Poverty is a major determinant for pollution exposure, according to the US location choice literature. In this paper, we assess the impact of socioeconomic status on location choices in the European context. Our analysis relies on an original dataset of 1194 households living in polluted and non-polluted areas in three European countries: Spain, Portugal, and France. We use instrumental variables strategies to identify the socioeconomic causes of location choices. We show that low education, wealth, and income are main reasons for living in polluted areas. We provide several robustness checks testing for the exogeneity of selected instruments. We observe that unobserved heterogeneity tends to understate the impact of socioeconomic status on residence location. Interestingly, we highlight that an important proportion of intermediate social groups (especially young couples) are living in polluted areas, probably because of place attachment and affordable housing facilities. Similarly, we show that middle-income households have lower move-out intentions than other income groups. These latter results contrast the linear vision of environmental inequalities found in the USA.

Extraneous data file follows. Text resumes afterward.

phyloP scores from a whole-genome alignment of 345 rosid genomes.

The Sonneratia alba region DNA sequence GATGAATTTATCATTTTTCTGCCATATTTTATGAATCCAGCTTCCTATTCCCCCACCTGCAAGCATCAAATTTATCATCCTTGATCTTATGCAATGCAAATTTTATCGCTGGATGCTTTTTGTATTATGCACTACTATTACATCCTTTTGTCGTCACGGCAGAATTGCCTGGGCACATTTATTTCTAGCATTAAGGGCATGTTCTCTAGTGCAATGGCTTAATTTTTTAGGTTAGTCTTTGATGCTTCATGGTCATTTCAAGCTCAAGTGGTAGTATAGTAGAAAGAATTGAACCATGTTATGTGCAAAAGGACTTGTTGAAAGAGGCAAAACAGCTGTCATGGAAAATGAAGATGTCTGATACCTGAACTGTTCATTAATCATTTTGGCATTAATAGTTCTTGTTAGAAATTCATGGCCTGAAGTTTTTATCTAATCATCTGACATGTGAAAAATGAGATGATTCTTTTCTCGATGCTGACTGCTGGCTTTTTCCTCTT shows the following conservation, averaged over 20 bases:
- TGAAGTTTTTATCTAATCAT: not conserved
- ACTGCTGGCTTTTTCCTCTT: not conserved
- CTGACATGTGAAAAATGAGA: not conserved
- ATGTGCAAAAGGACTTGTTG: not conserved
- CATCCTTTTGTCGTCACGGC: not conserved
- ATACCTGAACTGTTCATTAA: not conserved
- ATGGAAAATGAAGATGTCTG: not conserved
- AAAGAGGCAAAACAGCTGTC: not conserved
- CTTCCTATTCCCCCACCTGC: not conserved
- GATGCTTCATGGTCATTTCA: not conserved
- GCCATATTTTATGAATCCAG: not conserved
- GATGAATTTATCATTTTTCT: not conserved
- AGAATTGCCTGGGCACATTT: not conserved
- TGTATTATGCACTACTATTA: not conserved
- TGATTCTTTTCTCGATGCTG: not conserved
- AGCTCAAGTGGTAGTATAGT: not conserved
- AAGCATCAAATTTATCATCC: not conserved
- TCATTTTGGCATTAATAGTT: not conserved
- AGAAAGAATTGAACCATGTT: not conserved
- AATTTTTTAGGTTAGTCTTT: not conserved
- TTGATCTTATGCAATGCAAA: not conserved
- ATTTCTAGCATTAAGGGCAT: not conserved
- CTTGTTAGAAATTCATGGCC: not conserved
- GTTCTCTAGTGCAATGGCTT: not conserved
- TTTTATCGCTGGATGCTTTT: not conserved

Why Do People Continue to Live Near Polluted Sites? Empirical Evidence from Southwestern Europe
28 April 2021